Nov. 2, 2016
For most of us, buying a home is the biggest purchase we’ll ever make. If it’s our first time going through the home-buying process, we often feel nervous, tense, and confused. There’s nothing wrong with this—after all, we’re about to spend a lot of money—but only if we worry about the right things.
Below are five common myths about homeownership, which we’ve taken the liberty to thoroughly debunk for your peace of mind. Remember, when it comes to most things in life, it’s better to focus on the facts and forget about the fiction.
Myth #1: You can’t get a loan unless you have perfect credit.
While it’s true that your credit score will affect your mortgage loan approval and interest rate, very few people have a “perfect” score of 850. Most people’s scores actually fall between 600 and 700. The higher your score, the better your options will be. However, credit score isn’t the only thing lenders factor into their loans. They’ll also look at the amount of debt you have, your job history, and your down payment. If, however, your credit score is below 500, it may be worth it wait a year or two and focus on raising that number before you start house hunting.
Myth #2: Most homes these days end up in foreclosure.
The recent mortgage crisis scared many would-be home buyers, and made them stick with rentals longer than they might have. Even now, people are wary about buying a home, worried that they won’t be able to make payments. The good news is that following the mortgage crisis new regulations were put into place to put a stop to the practices that led to the problem in the first place. Plus, the fact that so many people are worried about foreclosure is actually a good sign—it means they’re less likely to take on risky loans they can’t afford. If you practice due diligence and buy a home within your means, you should be fine.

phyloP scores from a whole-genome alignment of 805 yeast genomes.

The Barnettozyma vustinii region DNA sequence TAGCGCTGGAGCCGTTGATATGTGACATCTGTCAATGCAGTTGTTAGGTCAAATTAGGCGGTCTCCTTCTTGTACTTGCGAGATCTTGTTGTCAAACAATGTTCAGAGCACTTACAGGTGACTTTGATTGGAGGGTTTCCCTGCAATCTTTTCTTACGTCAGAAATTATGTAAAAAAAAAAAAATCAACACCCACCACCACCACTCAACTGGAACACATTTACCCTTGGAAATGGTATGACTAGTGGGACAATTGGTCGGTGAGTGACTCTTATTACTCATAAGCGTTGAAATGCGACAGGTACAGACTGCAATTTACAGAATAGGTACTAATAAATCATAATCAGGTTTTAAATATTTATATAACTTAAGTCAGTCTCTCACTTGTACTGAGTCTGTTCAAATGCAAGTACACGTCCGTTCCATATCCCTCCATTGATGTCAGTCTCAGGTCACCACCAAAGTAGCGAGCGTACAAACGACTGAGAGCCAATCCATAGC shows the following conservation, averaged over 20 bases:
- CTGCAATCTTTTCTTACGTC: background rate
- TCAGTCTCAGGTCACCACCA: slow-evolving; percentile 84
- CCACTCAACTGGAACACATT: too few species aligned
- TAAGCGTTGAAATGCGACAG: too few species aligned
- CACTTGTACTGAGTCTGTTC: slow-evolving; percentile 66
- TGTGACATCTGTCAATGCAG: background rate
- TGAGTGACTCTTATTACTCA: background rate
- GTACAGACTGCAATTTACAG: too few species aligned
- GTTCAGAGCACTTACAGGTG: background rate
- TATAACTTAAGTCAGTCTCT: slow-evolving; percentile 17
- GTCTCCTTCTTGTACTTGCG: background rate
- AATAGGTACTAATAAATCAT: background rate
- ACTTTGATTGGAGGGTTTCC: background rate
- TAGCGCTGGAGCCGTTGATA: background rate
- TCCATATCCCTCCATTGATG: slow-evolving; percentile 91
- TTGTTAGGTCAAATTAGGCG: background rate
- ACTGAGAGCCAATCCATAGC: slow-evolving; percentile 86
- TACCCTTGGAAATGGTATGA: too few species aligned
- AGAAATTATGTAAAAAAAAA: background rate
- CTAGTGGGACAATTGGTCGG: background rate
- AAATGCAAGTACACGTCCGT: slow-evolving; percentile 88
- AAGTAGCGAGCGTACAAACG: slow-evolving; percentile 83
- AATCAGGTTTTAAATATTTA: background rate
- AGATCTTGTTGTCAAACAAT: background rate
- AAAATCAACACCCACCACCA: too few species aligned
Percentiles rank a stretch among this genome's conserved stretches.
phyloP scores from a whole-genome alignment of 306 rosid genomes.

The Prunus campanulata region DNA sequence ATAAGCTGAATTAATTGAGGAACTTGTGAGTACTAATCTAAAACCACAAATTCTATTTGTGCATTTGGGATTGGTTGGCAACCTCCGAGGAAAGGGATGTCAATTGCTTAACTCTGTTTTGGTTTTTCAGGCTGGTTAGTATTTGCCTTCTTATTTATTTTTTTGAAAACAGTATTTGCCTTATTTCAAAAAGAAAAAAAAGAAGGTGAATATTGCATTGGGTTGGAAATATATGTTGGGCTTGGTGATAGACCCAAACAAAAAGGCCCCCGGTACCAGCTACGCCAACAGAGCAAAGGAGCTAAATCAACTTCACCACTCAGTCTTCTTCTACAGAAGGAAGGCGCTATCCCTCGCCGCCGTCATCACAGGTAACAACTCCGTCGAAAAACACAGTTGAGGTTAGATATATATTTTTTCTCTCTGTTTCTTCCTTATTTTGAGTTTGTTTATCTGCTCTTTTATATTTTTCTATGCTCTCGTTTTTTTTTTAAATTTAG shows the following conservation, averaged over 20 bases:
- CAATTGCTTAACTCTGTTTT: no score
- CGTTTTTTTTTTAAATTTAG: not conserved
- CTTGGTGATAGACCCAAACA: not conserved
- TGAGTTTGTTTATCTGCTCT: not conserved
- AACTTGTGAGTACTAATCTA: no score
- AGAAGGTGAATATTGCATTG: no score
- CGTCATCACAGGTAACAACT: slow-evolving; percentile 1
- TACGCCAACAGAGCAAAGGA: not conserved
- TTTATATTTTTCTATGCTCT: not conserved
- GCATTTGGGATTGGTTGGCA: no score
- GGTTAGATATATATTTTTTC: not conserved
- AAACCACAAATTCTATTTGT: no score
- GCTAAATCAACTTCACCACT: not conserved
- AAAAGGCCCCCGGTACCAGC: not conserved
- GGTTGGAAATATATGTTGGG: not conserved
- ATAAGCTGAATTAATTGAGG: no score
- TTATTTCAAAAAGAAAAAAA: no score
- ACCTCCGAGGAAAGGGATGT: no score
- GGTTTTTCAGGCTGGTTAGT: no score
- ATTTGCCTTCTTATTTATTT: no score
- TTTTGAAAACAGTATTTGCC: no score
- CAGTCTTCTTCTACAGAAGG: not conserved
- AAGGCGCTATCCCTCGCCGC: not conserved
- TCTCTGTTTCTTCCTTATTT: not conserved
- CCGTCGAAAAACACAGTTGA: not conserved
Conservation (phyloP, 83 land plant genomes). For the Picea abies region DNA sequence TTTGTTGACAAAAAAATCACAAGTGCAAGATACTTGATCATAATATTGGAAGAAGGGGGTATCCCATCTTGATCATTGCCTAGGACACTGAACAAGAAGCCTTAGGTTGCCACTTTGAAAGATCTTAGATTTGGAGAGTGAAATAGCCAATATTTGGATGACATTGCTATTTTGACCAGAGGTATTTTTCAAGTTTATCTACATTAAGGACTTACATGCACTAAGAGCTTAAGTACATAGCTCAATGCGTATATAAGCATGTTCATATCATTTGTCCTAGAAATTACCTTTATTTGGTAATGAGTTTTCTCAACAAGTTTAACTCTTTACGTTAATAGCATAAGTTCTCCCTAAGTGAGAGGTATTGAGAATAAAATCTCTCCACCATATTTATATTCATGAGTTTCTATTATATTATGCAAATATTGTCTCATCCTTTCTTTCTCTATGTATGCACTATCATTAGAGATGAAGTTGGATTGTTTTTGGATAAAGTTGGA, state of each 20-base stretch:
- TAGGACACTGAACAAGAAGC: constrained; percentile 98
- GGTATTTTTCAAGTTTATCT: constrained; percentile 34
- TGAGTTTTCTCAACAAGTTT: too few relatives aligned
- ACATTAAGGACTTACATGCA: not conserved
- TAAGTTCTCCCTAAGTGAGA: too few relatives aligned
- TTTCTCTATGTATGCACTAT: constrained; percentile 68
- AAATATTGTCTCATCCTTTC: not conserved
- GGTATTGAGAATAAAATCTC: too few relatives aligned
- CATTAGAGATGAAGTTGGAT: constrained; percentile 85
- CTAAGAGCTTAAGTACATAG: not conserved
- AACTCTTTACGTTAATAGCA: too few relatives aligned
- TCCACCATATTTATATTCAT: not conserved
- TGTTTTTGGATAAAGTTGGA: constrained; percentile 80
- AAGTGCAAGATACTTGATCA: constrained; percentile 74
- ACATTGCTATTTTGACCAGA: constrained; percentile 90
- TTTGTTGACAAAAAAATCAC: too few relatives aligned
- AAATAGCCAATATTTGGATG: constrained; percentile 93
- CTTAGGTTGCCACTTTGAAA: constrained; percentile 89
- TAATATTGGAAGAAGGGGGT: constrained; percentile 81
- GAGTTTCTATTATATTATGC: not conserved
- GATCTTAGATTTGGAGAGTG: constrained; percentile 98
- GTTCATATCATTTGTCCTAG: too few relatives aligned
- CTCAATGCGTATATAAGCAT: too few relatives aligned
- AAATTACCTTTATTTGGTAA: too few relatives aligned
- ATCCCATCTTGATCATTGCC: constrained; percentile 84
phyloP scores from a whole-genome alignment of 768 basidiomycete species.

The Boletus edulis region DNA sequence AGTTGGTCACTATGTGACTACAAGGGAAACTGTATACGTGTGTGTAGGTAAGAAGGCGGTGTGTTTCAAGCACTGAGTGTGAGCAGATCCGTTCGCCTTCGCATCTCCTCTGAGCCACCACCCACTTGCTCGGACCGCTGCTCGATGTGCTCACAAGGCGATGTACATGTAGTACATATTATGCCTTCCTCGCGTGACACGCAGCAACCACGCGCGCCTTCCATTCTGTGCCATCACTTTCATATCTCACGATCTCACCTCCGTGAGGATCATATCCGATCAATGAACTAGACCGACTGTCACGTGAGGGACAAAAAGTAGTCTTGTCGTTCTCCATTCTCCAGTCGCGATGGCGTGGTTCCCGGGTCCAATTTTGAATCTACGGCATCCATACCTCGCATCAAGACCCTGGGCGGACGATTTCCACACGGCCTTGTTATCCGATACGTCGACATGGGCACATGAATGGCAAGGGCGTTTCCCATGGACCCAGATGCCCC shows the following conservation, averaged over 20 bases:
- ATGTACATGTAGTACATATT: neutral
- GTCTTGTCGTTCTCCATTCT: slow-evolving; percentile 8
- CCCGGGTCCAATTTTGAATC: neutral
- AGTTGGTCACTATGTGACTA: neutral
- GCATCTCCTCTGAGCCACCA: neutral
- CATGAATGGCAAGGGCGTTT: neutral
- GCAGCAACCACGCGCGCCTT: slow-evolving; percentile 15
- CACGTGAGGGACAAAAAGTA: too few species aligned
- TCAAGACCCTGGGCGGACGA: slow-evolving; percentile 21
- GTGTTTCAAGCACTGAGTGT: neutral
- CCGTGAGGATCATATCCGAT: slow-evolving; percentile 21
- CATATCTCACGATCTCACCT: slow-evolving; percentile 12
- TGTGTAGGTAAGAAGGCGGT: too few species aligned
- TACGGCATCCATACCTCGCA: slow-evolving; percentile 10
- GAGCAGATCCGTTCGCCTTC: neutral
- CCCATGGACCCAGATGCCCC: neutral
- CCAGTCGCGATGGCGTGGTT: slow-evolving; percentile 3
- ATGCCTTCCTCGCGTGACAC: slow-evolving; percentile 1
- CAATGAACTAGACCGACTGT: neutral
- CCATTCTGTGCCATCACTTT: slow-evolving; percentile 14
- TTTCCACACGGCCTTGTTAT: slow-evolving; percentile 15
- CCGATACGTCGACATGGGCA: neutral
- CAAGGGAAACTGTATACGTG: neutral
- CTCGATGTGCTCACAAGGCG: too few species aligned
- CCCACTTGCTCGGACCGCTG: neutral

Myth #3: It’s cheaper to rent a home than to own one.
Sure, renting may seem like a smarter financial decision in the short term. You don’t have to pay for repairs, you don’t have worry about property taxes, and you can move pretty much any time you want without going to the trouble of selling your home. Real estate, however, is one of the easiest ways to build wealth, as long as you make smart financial choices. Generally, home prices increase over time. This means that when you’re ready to move, you can usually sell your home and make back most of what you spent in the first place—an option a renter will never have.
Myth #4: Hiring a real estate agent is a waste of money.
Many people don’t understand the role a real estate agent plays in the home buying process, and so they assume they won’t need one. Once you get further into the process, however, you begin to realize how much you don’t know—and how having an experienced professional on your side can help. Real estate agents play many roles during the home buying process, from helping you narrow down your choices, to negotiating on your behalf, to connecting you with trusted lenders, to guiding you through the closing process. Buying a home is a big deal, and a real estate agent is an integral part of making sure you do it right so you can enjoy the results.
Myth #5: It’s all about location, location, location.
There was a time when home buyers were encouraged to choose a home based on where it was located—IE, in well-established communities with low crime rates and good schools. Now, however, there are many neighborhoods that are on the rise. This means that, with a little foresight, you can buy a less expensive home in a place that will get better and better over the next few years, thus raising the value of your investment. While location will always be important, it’s good to keep an open mind and consider just at where a house is now, but what that neighborhood will look like one, five, or ten years from now.
We hope that learning the truth behind these myths makes you more comfortable with the idea of buying a home. If you think you’re ready to take the plunge, contact Network Real Estate. Our agents will make sure you have all the facts you need to make the best choice for you and your family.